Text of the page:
Does Sharing Facebook Privacy Disclaimer Posts Have Any Legal Effect?

Many users either write or share posts declaring “I do not give Facebook permission to share anything of mine that I put on their site, pictures, current or past posts, etc.” Does this have any binding legal effect? Attorney Ben Barry of Martin, Harding and Mazzotti is on the radio with Joe Vega of WIZN 106.7 to discuss this issue. Please give it a listen or read the transcript below.

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Joe: 106.7 WIZN and its Golden Earring in “Twilight Zone.” Heard Lynyrd Skynyrd, “Gimme Three Steps” before that. Joe Vega here with you on your Wednesday “Rocking Ride Home,” and I got Ben Barry on the phone right now from Martin Harding & Mazzotti. Hello, Ben.

Ben: Hello, Joe. How are you?

Joe: I’m doing well, I’m doing well. So I got a question for you and I’ve seen this post just recently, and it was something you used to see all the time. And it’s a Facebook post that a lot of people do. And they do it because, I guess, to protect them from Facebook, and I’m not gonna read you the entire post because, you know, we don’t want to put the listeners to sleep, but it goes something along the lines of, you know, “I do not give Facebook or any entities associated with Facebook permission to use my pictures, information, messages or posts blah, blah, blah.” Then the bottom part it’s in capitals. Real quick, does capital letters make a difference in legal terms?

Ben: No.

Joe: Are you sure because, I mean, that’s the person’s way of saying I really mean this?

Ben: Doesn’t matter legally.

Joe: Okay. So in capitals, it says, “I do not give Facebook permission to share anything of mine that I put on their site, pictures, current or past posts, blah blah blah blah blah.” Here’s my question for you, will this make any difference whatsoever to what Facebook does?

Ben: No, it won’t. That’s the shortest answer I can provide. Let me ask you this, let me ask you something different, Joe.

Joe: Right, sure.

Ben: If you’re selling your vehicle, and I show up and I say, “Hey, Joe, I’m gonna give you 500 bucks for that vehicle.” You say, “Great,” and you sign the title, you hand the title to me, and you hand the keys to me. And I say, “By the way, that agreement, I’m changing the terms of that agreement. I’m not gonna give you the 500 bucks, I’ll give you 200,” you’d be upset. And every social…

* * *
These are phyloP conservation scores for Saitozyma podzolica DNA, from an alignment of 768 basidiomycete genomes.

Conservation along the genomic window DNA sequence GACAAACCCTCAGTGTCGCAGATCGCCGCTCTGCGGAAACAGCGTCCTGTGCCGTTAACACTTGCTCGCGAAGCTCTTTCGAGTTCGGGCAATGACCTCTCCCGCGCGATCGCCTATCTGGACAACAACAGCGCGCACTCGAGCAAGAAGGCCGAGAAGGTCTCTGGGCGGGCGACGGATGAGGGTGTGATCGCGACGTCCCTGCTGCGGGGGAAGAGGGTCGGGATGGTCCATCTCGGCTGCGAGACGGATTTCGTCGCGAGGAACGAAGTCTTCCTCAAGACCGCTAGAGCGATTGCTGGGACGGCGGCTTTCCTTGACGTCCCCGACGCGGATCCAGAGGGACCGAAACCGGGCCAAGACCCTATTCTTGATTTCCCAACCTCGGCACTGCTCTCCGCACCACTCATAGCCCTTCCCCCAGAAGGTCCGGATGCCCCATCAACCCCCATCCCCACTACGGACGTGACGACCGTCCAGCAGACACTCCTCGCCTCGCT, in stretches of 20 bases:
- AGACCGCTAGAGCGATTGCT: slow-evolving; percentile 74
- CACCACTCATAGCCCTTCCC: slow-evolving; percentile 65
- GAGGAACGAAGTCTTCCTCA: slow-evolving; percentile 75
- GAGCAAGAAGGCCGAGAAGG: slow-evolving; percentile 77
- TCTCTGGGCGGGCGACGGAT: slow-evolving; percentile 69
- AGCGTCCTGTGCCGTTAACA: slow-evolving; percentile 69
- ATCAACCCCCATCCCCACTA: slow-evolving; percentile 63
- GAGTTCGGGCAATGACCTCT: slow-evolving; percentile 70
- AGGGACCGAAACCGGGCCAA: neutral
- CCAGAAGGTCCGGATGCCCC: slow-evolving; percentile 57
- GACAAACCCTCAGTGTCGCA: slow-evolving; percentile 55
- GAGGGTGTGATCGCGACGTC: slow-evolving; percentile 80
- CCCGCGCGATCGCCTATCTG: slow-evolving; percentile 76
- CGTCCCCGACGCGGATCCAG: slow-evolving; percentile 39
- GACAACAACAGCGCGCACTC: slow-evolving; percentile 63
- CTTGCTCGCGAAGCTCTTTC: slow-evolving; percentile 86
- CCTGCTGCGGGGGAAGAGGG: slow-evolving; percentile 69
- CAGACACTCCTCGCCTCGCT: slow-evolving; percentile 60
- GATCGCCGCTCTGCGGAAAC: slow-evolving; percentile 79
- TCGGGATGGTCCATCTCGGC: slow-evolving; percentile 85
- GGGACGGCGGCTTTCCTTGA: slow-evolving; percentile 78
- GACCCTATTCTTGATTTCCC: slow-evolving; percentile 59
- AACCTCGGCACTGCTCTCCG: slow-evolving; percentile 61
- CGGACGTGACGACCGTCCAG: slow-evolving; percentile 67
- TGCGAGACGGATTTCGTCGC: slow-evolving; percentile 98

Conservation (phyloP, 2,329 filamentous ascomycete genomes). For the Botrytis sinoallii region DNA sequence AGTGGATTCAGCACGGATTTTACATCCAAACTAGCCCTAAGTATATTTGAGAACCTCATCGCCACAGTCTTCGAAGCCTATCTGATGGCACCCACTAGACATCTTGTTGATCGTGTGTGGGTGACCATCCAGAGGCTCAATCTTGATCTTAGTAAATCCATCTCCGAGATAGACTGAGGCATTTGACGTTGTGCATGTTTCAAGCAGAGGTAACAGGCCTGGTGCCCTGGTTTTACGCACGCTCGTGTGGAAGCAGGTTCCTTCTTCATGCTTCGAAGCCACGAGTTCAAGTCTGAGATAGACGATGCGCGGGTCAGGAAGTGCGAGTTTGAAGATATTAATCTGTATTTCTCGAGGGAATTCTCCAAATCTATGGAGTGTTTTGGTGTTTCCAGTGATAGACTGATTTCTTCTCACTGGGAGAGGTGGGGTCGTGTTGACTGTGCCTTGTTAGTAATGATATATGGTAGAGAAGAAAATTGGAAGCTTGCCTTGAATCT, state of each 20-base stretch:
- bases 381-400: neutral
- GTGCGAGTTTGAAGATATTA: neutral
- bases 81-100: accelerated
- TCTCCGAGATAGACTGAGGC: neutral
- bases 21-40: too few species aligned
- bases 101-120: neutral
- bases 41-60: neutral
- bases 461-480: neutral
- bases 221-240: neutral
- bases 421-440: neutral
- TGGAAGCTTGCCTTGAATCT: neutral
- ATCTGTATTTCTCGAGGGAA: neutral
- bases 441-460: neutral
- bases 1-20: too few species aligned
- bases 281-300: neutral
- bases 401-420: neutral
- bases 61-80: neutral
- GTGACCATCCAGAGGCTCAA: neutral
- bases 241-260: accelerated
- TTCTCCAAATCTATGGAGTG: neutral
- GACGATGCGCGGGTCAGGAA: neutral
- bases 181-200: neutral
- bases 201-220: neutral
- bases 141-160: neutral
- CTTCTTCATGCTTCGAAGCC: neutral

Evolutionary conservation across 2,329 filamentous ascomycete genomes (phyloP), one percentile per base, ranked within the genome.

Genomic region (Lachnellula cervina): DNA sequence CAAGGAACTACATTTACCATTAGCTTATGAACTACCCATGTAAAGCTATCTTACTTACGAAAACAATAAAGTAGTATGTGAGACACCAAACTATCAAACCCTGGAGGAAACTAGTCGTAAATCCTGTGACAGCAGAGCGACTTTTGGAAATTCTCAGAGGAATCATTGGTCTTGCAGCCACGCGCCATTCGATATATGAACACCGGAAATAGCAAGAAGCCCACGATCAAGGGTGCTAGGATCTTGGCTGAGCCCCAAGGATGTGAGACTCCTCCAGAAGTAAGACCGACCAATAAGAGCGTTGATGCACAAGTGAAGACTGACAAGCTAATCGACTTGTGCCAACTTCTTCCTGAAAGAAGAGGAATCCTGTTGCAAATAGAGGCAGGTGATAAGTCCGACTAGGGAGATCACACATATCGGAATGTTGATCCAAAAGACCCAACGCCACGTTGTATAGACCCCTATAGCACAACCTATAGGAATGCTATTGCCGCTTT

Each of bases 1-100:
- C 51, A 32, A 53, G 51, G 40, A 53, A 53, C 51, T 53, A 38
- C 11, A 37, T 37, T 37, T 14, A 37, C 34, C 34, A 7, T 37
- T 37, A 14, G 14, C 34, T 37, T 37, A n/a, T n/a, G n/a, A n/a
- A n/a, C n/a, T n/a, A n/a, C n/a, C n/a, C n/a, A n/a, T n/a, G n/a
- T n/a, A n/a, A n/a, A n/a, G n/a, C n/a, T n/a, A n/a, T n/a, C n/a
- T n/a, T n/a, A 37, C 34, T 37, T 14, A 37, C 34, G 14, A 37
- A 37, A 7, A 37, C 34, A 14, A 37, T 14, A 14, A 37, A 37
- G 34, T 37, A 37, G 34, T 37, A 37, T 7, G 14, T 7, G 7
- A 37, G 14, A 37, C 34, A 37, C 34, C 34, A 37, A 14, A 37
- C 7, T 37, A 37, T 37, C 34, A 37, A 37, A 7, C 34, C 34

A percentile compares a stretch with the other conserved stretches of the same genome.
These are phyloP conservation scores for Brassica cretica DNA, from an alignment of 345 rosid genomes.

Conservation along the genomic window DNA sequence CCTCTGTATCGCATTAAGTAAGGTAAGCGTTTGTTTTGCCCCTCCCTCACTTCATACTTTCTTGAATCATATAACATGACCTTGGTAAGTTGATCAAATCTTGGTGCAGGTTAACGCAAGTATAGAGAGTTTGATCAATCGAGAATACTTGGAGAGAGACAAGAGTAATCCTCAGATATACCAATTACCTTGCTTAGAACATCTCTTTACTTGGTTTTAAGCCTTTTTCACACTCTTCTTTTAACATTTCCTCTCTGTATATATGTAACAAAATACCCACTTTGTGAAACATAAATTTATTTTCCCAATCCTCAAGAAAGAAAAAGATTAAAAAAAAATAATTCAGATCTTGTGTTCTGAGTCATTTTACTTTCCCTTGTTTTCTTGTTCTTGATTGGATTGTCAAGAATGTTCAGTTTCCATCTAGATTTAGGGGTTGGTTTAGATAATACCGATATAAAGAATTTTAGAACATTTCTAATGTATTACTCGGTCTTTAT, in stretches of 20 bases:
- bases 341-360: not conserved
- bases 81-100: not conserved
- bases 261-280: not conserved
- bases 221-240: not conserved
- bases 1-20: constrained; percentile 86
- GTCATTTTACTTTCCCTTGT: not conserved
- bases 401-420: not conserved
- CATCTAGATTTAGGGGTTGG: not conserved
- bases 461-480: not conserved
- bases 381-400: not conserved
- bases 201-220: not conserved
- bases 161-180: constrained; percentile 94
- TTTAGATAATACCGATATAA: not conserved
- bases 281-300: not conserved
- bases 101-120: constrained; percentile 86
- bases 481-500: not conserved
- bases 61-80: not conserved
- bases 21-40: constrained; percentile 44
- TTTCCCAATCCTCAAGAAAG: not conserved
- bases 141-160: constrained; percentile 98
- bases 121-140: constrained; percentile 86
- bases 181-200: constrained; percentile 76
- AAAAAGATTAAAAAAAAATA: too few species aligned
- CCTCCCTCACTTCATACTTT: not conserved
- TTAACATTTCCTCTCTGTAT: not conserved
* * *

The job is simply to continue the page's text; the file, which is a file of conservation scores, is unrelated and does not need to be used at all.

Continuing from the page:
Joe: Yeah. I wouldn’t stand for that.

Ben: Right. Every social media platform has terms and conditions that their users agree to prior to gaining access to the site, establishing an account, and then doing the things that people do on social media, share a picture, share artwork, you know, conversate, etc. You can’t use the website and get the benefits of the website without agreeing to the terms and conditions. And once you’re on that website, you can’t just turn around and say, “By the way, those terms and conditions I agreed to before no longer apply to me because of this reason or that reason.” It’s simply an abrogation of the terms and conditions. So no, I don’t think that they have any binding legal effect. It might make people feel better that they’re saying to Facebook, “I disagree with your policies, and therefore I want to opt out of certain things that you do, but yet also receive the benefits of your website. So I want to benefit from some of the terms and conditions of the agreements except for the ones I don’t like,” and that is not how… that’s not how relationships are formed, and so I don’t think that those notices have any legal effect. It might deter some activity, but I doubt it.

Joe: I guess I kind of knew that but, you know what, I thought it’d be something fun to talk about. So, people, putting that Facebook disclaimer onto your page will do absolutely nothing for you. So there you go, Ben Barry from Martin, Harding and Mazzotti. Thank you, Ben.

Ben: Thank you, Joe. Talk to you soon.

Joe: Remember, you can call Ben at anytime at 1800law1010 or go online to Stay tuned, more classic rock coming up. The Doors, Tom Petty, and Queen next.

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